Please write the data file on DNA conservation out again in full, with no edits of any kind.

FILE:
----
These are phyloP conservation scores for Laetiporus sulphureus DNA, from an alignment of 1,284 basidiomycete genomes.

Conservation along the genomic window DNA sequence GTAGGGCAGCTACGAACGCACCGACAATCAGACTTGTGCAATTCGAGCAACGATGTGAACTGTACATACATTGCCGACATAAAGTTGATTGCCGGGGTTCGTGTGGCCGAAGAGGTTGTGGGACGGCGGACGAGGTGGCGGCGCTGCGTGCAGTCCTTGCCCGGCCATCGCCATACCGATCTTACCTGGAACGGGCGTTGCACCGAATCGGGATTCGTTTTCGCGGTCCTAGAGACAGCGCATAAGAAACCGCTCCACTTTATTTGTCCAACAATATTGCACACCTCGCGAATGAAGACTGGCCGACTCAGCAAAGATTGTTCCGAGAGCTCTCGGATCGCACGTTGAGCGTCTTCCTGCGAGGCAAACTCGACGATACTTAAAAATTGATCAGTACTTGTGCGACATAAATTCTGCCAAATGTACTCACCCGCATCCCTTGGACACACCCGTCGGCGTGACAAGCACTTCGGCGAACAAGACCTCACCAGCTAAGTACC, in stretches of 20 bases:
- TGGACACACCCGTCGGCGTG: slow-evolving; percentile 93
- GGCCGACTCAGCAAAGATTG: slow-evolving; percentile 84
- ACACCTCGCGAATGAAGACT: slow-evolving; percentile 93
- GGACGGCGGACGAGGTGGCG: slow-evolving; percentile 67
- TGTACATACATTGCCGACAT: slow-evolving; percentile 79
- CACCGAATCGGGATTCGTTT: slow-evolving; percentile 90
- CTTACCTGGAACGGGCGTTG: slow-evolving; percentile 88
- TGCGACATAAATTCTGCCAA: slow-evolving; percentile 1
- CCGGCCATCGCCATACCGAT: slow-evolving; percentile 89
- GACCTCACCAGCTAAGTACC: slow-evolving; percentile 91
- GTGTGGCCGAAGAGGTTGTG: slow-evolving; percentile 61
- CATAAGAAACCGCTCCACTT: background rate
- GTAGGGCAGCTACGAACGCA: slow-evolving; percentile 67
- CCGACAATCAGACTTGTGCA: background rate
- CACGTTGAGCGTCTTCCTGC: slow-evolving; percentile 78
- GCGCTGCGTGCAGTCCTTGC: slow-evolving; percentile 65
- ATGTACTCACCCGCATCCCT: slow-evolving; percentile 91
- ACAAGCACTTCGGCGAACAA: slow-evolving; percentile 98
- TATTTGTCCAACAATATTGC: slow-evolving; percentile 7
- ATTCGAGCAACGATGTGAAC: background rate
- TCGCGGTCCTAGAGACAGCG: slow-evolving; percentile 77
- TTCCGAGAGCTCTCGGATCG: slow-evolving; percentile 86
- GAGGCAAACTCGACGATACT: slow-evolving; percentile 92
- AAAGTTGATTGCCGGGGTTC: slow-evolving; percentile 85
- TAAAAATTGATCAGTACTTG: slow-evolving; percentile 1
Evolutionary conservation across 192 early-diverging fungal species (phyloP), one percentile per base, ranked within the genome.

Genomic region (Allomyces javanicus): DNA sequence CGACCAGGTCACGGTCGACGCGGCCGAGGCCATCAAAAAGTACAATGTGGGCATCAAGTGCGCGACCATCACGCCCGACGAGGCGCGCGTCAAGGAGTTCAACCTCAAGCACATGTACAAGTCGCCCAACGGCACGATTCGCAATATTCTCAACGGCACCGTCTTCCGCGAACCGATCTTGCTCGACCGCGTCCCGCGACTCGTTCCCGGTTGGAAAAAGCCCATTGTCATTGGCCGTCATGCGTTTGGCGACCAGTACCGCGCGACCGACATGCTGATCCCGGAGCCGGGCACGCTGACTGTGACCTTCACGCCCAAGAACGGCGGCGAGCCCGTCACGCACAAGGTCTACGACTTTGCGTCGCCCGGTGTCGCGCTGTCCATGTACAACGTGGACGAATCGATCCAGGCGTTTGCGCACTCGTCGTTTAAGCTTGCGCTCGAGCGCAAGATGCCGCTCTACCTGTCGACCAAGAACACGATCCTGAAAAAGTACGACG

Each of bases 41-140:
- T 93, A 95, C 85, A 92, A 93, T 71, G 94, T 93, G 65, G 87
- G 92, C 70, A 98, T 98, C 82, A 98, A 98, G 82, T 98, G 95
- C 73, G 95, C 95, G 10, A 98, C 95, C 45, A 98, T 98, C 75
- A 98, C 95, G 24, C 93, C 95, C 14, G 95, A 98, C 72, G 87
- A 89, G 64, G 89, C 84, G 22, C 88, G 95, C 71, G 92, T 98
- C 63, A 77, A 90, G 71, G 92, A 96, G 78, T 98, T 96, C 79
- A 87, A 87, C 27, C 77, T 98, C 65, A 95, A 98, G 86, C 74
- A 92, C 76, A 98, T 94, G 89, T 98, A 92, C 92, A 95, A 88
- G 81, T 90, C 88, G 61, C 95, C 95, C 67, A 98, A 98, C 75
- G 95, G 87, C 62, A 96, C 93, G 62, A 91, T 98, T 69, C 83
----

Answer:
These are phyloP conservation scores for Laetiporus sulphureus DNA, from an alignment of 1,284 basidiomycete genomes.

Conservation along the genomic window DNA sequence GTAGGGCAGCTACGAACGCACCGACAATCAGACTTGTGCAATTCGAGCAACGATGTGAACTGTACATACATTGCCGACATAAAGTTGATTGCCGGGGTTCGTGTGGCCGAAGAGGTTGTGGGACGGCGGACGAGGTGGCGGCGCTGCGTGCAGTCCTTGCCCGGCCATCGCCATACCGATCTTACCTGGAACGGGCGTTGCACCGAATCGGGATTCGTTTTCGCGGTCCTAGAGACAGCGCATAAGAAACCGCTCCACTTTATTTGTCCAACAATATTGCACACCTCGCGAATGAAGACTGGCCGACTCAGCAAAGATTGTTCCGAGAGCTCTCGGATCGCACGTTGAGCGTCTTCCTGCGAGGCAAACTCGACGATACTTAAAAATTGATCAGTACTTGTGCGACATAAATTCTGCCAAATGTACTCACCCGCATCCCTTGGACACACCCGTCGGCGTGACAAGCACTTCGGCGAACAAGACCTCACCAGCTAAGTACC, in stretches of 20 bases:
- TGGACACACCCGTCGGCGTG: slow-evolving; percentile 93
- GGCCGACTCAGCAAAGATTG: slow-evolving; percentile 84
- ACACCTCGCGAATGAAGACT: slow-evolving; percentile 93
- GGACGGCGGACGAGGTGGCG: slow-evolving; percentile 67
- TGTACATACATTGCCGACAT: slow-evolving; percentile 79
- CACCGAATCGGGATTCGTTT: slow-evolving; percentile 90
- CTTACCTGGAACGGGCGTTG: slow-evolving; percentile 88
- TGCGACATAAATTCTGCCAA: slow-evolving; percentile 1
- CCGGCCATCGCCATACCGAT: slow-evolving; percentile 89
- GACCTCACCAGCTAAGTACC: slow-evolving; percentile 91
- GTGTGGCCGAAGAGGTTGTG: slow-evolving; percentile 61
- CATAAGAAACCGCTCCACTT: background rate
- GTAGGGCAGCTACGAACGCA: slow-evolving; percentile 67
- CCGACAATCAGACTTGTGCA: background rate
- CACGTTGAGCGTCTTCCTGC: slow-evolving; percentile 78
- GCGCTGCGTGCAGTCCTTGC: slow-evolving; percentile 65
- ATGTACTCACCCGCATCCCT: slow-evolving; percentile 91
- ACAAGCACTTCGGCGAACAA: slow-evolving; percentile 98
- TATTTGTCCAACAATATTGC: slow-evolving; percentile 7
- ATTCGAGCAACGATGTGAAC: background rate
- TCGCGGTCCTAGAGACAGCG: slow-evolving; percentile 77
- TTCCGAGAGCTCTCGGATCG: slow-evolving; percentile 86
- GAGGCAAACTCGACGATACT: slow-evolving; percentile 92
- AAAGTTGATTGCCGGGGTTC: slow-evolving; percentile 85
- TAAAAATTGATCAGTACTTG: slow-evolving; percentile 1
Evolutionary conservation across 192 early-diverging fungal species (phyloP), one percentile per base, ranked within the genome.

Genomic region (Allomyces javanicus): DNA sequence CGACCAGGTCACGGTCGACGCGGCCGAGGCCATCAAAAAGTACAATGTGGGCATCAAGTGCGCGACCATCACGCCCGACGAGGCGCGCGTCAAGGAGTTCAACCTCAAGCACATGTACAAGTCGCCCAACGGCACGATTCGCAATATTCTCAACGGCACCGTCTTCCGCGAACCGATCTTGCTCGACCGCGTCCCGCGACTCGTTCCCGGTTGGAAAAAGCCCATTGTCATTGGCCGTCATGCGTTTGGCGACCAGTACCGCGCGACCGACATGCTGATCCCGGAGCCGGGCACGCTGACTGTGACCTTCACGCCCAAGAACGGCGGCGAGCCCGTCACGCACAAGGTCTACGACTTTGCGTCGCCCGGTGTCGCGCTGTCCATGTACAACGTGGACGAATCGATCCAGGCGTTTGCGCACTCGTCGTTTAAGCTTGCGCTCGAGCGCAAGATGCCGCTCTACCTGTCGACCAAGAACACGATCCTGAAAAAGTACGACG

Each of bases 41-140:
- T 93, A 95, C 85, A 92, A 93, T 71, G 94, T 93, G 65, G 87
- G 92, C 70, A 98, T 98, C 82, A 98, A 98, G 82, T 98, G 95
- C 73, G 95, C 95, G 10, A 98, C 95, C 45, A 98, T 98, C 75
- A 98, C 95, G 24, C 93, C 95, C 14, G 95, A 98, C 72, G 87
- A 89, G 64, G 89, C 84, G 22, C 88, G 95, C 71, G 92, T 98
- C 63, A 77, A 90, G 71, G 92, A 96, G 78, T 98, T 96, C 79
- A 87, A 87, C 27, C 77, T 98, C 65, A 95, A 98, G 86, C 74
- A 92, C 76, A 98, T 94, G 89, T 98, A 92, C 92, A 95, A 88
- G 81, T 90, C 88, G 61, C 95, C 95, C 67, A 98, A 98, C 75
- G 95, G 87, C 62, A 96, C 93, G 62, A 91, T 98, T 69, C 83